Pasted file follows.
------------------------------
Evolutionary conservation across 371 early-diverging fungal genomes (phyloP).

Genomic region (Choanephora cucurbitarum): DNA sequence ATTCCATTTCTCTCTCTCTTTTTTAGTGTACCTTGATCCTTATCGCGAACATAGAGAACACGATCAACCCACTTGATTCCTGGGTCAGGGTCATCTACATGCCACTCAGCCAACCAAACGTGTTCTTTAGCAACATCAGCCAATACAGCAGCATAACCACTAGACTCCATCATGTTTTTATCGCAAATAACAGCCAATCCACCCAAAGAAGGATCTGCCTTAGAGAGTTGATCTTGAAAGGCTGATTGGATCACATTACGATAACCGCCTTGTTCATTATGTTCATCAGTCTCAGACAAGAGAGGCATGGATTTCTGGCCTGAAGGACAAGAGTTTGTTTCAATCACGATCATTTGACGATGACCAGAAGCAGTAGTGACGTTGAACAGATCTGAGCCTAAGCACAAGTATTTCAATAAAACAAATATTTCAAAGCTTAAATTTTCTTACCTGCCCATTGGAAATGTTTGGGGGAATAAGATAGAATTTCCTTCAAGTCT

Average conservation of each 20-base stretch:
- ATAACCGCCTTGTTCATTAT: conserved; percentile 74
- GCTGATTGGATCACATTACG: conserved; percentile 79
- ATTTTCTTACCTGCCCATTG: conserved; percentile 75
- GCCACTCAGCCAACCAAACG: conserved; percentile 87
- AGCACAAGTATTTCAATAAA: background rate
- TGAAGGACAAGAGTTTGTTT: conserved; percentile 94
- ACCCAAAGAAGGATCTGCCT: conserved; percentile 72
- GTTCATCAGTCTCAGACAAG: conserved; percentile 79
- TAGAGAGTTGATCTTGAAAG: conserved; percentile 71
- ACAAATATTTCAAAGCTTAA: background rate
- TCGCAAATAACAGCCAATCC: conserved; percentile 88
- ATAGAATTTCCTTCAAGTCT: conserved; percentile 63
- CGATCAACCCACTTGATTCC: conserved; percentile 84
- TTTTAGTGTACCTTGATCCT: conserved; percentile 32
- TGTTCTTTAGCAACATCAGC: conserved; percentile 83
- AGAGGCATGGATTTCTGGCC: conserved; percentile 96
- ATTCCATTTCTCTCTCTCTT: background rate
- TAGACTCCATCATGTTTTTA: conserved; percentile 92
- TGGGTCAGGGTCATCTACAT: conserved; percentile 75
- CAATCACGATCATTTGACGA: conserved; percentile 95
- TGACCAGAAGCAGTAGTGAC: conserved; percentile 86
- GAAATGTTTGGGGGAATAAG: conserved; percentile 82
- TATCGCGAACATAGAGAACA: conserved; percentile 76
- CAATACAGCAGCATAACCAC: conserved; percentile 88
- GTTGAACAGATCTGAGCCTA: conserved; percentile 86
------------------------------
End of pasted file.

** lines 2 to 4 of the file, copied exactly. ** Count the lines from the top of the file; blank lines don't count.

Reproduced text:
Genomic region (Choanephora cucurbitarum): DNA sequence ATTCCATTTCTCTCTCTCTTTTTTAGTGTACCTTGATCCTTATCGCGAACATAGAGAACACGATCAACCCACTTGATTCCTGGGTCAGGGTCATCTACATGCCACTCAGCCAACCAAACGTGTTCTTTAGCAACATCAGCCAATACAGCAGCATAACCACTAGACTCCATCATGTTTTTATCGCAAATAACAGCCAATCCACCCAAAGAAGGATCTGCCTTAGAGAGTTGATCTTGAAAGGCTGATTGGATCACATTACGATAACCGCCTTGTTCATTATGTTCATCAGTCTCAGACAAGAGAGGCATGGATTTCTGGCCTGAAGGACAAGAGTTTGTTTCAATCACGATCATTTGACGATGACCAGAAGCAGTAGTGACGTTGAACAGATCTGAGCCTAAGCACAAGTATTTCAATAAAACAAATATTTCAAAGCTTAAATTTTCTTACCTGCCCATTGGAAATGTTTGGGGGAATAAGATAGAATTTCCTTCAAGTCT

Average conservation of each 20-base stretch:
- ATAACCGCCTTGTTCATTAT: conserved; percentile 74